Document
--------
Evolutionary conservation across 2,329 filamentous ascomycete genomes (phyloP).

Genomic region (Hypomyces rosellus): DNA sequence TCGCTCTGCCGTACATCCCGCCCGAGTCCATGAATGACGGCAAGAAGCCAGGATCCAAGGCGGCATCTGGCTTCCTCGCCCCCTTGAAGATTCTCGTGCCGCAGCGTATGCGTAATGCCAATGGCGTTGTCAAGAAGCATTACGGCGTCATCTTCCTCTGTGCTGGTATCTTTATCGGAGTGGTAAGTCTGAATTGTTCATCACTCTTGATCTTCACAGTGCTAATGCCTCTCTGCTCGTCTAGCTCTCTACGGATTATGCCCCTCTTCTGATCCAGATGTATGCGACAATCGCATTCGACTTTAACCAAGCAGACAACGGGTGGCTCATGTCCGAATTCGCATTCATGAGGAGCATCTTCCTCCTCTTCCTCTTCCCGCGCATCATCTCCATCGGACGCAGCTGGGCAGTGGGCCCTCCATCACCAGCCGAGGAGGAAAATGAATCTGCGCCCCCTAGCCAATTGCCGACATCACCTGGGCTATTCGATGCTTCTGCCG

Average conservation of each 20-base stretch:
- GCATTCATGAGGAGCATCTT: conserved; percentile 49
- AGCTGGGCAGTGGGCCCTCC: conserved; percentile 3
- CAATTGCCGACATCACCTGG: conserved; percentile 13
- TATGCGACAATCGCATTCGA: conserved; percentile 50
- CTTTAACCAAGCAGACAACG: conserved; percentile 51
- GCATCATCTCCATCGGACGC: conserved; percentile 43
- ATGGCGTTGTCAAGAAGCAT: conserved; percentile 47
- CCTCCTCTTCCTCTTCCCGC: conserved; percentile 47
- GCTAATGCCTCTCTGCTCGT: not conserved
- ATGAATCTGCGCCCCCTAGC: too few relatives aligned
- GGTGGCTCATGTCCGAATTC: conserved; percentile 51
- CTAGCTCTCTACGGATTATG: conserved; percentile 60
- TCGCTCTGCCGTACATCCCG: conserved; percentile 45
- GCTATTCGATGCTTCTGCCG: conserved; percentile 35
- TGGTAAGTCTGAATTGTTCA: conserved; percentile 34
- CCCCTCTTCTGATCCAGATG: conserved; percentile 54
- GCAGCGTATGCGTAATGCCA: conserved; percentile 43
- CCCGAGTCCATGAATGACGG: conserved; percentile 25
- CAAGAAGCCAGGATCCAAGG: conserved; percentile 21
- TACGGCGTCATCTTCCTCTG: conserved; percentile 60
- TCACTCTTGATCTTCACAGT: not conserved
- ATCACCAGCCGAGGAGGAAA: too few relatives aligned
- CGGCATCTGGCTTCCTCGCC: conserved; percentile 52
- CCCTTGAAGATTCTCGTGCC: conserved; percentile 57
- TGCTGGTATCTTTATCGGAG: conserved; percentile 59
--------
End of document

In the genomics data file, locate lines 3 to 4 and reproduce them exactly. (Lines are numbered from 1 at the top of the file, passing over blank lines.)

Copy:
Average conservation of each 20-base stretch:
- GCATTCATGAGGAGCATCTT: conserved; percentile 49